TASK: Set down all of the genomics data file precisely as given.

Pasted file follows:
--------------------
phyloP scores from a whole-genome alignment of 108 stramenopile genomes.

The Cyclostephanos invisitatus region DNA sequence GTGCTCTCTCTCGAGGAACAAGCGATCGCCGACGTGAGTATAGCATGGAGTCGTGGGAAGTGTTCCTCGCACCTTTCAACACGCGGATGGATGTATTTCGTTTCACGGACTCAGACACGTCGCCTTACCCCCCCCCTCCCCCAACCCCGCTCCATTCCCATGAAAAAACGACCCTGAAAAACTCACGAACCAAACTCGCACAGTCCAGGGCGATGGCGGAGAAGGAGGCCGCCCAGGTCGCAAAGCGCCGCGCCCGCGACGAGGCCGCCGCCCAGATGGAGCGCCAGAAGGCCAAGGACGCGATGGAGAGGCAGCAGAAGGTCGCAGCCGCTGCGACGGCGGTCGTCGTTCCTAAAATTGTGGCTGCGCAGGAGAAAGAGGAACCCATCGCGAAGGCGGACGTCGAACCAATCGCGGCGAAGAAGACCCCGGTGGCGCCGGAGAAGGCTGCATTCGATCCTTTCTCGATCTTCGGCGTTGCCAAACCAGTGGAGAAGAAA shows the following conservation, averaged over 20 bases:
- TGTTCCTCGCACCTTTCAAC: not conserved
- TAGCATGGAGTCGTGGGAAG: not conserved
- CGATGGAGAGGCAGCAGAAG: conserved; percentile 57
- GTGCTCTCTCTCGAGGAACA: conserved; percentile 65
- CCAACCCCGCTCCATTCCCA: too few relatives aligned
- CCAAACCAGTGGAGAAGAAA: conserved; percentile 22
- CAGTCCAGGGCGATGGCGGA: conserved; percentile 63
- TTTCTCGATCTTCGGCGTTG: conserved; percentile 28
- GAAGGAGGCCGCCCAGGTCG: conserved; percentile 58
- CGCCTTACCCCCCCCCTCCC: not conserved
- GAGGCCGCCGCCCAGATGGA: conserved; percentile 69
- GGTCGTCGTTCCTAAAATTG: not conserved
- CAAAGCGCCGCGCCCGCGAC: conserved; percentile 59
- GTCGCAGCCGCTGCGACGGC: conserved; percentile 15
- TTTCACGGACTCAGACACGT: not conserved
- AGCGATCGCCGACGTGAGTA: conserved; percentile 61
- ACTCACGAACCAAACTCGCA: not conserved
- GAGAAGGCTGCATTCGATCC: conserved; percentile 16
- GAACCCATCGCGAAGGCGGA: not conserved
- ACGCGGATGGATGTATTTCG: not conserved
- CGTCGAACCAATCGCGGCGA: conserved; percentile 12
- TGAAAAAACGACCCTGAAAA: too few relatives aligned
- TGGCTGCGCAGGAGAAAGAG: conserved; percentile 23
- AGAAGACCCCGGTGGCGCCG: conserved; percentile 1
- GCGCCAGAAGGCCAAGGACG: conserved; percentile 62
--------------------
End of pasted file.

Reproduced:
phyloP scores from a whole-genome alignment of 108 stramenopile genomes.

The Cyclostephanos invisitatus region DNA sequence GTGCTCTCTCTCGAGGAACAAGCGATCGCCGACGTGAGTATAGCATGGAGTCGTGGGAAGTGTTCCTCGCACCTTTCAACACGCGGATGGATGTATTTCGTTTCACGGACTCAGACACGTCGCCTTACCCCCCCCCTCCCCCAACCCCGCTCCATTCCCATGAAAAAACGACCCTGAAAAACTCACGAACCAAACTCGCACAGTCCAGGGCGATGGCGGAGAAGGAGGCCGCCCAGGTCGCAAAGCGCCGCGCCCGCGACGAGGCCGCCGCCCAGATGGAGCGCCAGAAGGCCAAGGACGCGATGGAGAGGCAGCAGAAGGTCGCAGCCGCTGCGACGGCGGTCGTCGTTCCTAAAATTGTGGCTGCGCAGGAGAAAGAGGAACCCATCGCGAAGGCGGACGTCGAACCAATCGCGGCGAAGAAGACCCCGGTGGCGCCGGAGAAGGCTGCATTCGATCCTTTCTCGATCTTCGGCGTTGCCAAACCAGTGGAGAAGAAA shows the following conservation, averaged over 20 bases:
- TGTTCCTCGCACCTTTCAAC: not conserved
- TAGCATGGAGTCGTGGGAAG: not conserved
- CGATGGAGAGGCAGCAGAAG: conserved; percentile 57
- GTGCTCTCTCTCGAGGAACA: conserved; percentile 65
- CCAACCCCGCTCCATTCCCA: too few relatives aligned
- CCAAACCAGTGGAGAAGAAA: conserved; percentile 22
- CAGTCCAGGGCGATGGCGGA: conserved; percentile 63
- TTTCTCGATCTTCGGCGTTG: conserved; percentile 28
- GAAGGAGGCCGCCCAGGTCG: conserved; percentile 58
- CGCCTTACCCCCCCCCTCCC: not conserved
- GAGGCCGCCGCCCAGATGGA: conserved; percentile 69
- GGTCGTCGTTCCTAAAATTG: not conserved
- CAAAGCGCCGCGCCCGCGAC: conserved; percentile 59
- GTCGCAGCCGCTGCGACGGC: conserved; percentile 15
- TTTCACGGACTCAGACACGT: not conserved
- AGCGATCGCCGACGTGAGTA: conserved; percentile 61
- ACTCACGAACCAAACTCGCA: not conserved
- GAGAAGGCTGCATTCGATCC: conserved; percentile 16
- GAACCCATCGCGAAGGCGGA: not conserved
- ACGCGGATGGATGTATTTCG: not conserved
- CGTCGAACCAATCGCGGCGA: conserved; percentile 12
- TGAAAAAACGACCCTGAAAA: too few relatives aligned
- TGGCTGCGCAGGAGAAAGAG: conserved; percentile 23
- AGAAGACCCCGGTGGCGCCG: conserved; percentile 1
- GCGCCAGAAGGCCAAGGACG: conserved; percentile 62